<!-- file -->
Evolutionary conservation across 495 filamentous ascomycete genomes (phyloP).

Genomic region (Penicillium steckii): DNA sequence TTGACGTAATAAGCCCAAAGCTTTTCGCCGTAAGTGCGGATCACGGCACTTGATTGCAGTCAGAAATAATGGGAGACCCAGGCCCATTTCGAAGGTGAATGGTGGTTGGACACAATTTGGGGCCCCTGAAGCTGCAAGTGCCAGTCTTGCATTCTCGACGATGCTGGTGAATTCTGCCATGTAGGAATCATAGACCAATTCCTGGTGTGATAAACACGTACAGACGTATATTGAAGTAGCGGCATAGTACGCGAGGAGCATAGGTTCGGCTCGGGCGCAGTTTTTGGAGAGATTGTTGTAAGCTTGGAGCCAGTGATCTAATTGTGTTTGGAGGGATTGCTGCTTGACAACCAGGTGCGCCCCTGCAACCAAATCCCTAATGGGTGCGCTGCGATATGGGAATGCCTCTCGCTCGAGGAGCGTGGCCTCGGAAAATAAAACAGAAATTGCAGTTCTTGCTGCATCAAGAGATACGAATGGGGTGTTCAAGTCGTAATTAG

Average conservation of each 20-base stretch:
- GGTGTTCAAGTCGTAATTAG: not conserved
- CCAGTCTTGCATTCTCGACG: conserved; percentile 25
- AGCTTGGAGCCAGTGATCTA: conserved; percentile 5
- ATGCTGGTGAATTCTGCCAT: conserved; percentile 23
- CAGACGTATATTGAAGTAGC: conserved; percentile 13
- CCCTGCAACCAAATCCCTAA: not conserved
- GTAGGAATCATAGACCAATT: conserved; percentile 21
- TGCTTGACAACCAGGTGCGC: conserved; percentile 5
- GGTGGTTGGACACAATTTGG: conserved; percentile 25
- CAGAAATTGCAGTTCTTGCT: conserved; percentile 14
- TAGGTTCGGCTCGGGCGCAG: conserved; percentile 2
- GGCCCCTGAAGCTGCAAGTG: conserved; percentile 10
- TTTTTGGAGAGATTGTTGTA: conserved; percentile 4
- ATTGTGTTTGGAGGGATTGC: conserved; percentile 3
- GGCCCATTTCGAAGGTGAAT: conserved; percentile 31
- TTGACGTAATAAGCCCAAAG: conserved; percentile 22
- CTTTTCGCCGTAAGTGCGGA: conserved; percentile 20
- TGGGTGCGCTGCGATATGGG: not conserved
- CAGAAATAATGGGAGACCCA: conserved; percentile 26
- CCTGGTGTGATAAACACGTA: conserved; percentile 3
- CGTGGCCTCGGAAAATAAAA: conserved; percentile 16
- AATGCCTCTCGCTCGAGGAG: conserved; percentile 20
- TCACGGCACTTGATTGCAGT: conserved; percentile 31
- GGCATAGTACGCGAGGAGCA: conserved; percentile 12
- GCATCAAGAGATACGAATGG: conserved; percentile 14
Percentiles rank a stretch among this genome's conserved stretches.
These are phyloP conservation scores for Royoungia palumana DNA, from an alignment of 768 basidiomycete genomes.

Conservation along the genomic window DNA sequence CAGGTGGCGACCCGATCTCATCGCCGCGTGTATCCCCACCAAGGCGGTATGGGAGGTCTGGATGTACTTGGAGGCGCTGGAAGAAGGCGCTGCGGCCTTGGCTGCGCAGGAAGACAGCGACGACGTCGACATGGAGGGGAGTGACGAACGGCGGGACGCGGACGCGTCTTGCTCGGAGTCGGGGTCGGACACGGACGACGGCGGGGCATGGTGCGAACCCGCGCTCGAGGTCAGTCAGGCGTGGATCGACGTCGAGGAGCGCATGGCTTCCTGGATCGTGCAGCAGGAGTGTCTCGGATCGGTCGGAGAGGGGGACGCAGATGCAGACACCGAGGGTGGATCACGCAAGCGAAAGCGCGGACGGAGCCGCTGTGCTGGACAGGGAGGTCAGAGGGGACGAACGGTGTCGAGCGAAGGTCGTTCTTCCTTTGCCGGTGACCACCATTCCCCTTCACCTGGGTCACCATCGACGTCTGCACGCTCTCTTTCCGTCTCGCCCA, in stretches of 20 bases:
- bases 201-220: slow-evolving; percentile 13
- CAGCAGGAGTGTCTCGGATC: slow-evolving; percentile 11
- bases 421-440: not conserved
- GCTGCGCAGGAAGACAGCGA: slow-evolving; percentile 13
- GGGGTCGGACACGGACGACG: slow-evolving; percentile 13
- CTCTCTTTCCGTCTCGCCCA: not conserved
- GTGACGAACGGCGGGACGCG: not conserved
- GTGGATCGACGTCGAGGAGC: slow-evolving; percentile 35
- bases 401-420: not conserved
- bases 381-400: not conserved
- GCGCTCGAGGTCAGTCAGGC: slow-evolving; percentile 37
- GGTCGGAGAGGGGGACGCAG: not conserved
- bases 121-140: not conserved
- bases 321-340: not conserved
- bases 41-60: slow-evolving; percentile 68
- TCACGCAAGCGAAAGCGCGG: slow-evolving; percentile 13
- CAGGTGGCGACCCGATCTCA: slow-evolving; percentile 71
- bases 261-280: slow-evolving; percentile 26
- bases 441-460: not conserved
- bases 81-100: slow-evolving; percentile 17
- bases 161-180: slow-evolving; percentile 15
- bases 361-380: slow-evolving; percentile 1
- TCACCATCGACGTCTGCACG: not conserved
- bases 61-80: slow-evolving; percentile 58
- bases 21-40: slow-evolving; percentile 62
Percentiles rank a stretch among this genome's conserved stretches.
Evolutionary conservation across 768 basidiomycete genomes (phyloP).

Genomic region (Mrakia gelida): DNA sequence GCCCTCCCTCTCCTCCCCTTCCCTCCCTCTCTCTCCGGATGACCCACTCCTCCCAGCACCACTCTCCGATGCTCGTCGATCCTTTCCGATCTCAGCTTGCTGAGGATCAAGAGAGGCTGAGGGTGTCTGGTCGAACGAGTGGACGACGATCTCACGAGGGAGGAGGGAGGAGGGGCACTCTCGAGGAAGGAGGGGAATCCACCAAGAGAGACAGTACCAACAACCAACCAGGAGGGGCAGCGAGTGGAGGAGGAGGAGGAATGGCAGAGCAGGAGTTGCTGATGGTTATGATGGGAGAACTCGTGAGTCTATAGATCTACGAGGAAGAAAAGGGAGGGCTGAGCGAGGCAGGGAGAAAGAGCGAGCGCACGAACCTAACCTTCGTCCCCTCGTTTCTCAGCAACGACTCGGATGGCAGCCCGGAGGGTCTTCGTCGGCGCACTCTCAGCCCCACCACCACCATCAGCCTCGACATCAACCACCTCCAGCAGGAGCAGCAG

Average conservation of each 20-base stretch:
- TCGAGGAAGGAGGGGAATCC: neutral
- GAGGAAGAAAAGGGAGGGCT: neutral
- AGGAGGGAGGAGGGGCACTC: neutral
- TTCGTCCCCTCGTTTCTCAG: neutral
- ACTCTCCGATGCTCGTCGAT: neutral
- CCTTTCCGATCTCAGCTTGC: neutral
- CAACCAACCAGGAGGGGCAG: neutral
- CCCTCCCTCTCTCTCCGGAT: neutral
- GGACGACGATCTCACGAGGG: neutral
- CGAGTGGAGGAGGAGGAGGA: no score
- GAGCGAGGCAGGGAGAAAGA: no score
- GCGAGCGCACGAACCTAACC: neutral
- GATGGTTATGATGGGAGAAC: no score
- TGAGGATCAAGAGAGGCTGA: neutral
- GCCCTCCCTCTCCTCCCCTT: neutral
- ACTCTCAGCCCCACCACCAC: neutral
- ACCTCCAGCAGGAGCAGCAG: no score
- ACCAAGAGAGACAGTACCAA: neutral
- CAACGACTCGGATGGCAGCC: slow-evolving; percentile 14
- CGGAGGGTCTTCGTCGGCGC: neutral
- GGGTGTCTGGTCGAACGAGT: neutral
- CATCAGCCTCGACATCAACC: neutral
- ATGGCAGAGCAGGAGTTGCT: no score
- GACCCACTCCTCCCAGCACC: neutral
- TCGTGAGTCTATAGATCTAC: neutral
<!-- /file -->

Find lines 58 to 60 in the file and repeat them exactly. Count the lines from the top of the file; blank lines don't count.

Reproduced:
Evolutionary conservation across 768 basidiomycete genomes (phyloP).

Genomic region (Mrakia gelida): DNA sequence GCCCTCCCTCTCCTCCCCTTCCCTCCCTCTCTCTCCGGATGACCCACTCCTCCCAGCACCACTCTCCGATGCTCGTCGATCCTTTCCGATCTCAGCTTGCTGAGGATCAAGAGAGGCTGAGGGTGTCTGGTCGAACGAGTGGACGACGATCTCACGAGGGAGGAGGGAGGAGGGGCACTCTCGAGGAAGGAGGGGAATCCACCAAGAGAGACAGTACCAACAACCAACCAGGAGGGGCAGCGAGTGGAGGAGGAGGAGGAATGGCAGAGCAGGAGTTGCTGATGGTTATGATGGGAGAACTCGTGAGTCTATAGATCTACGAGGAAGAAAAGGGAGGGCTGAGCGAGGCAGGGAGAAAGAGCGAGCGCACGAACCTAACCTTCGTCCCCTCGTTTCTCAGCAACGACTCGGATGGCAGCCCGGAGGGTCTTCGTCGGCGCACTCTCAGCCCCACCACCACCATCAGCCTCGACATCAACCACCTCCAGCAGGAGCAGCAG

Average conservation of each 20-base stretch: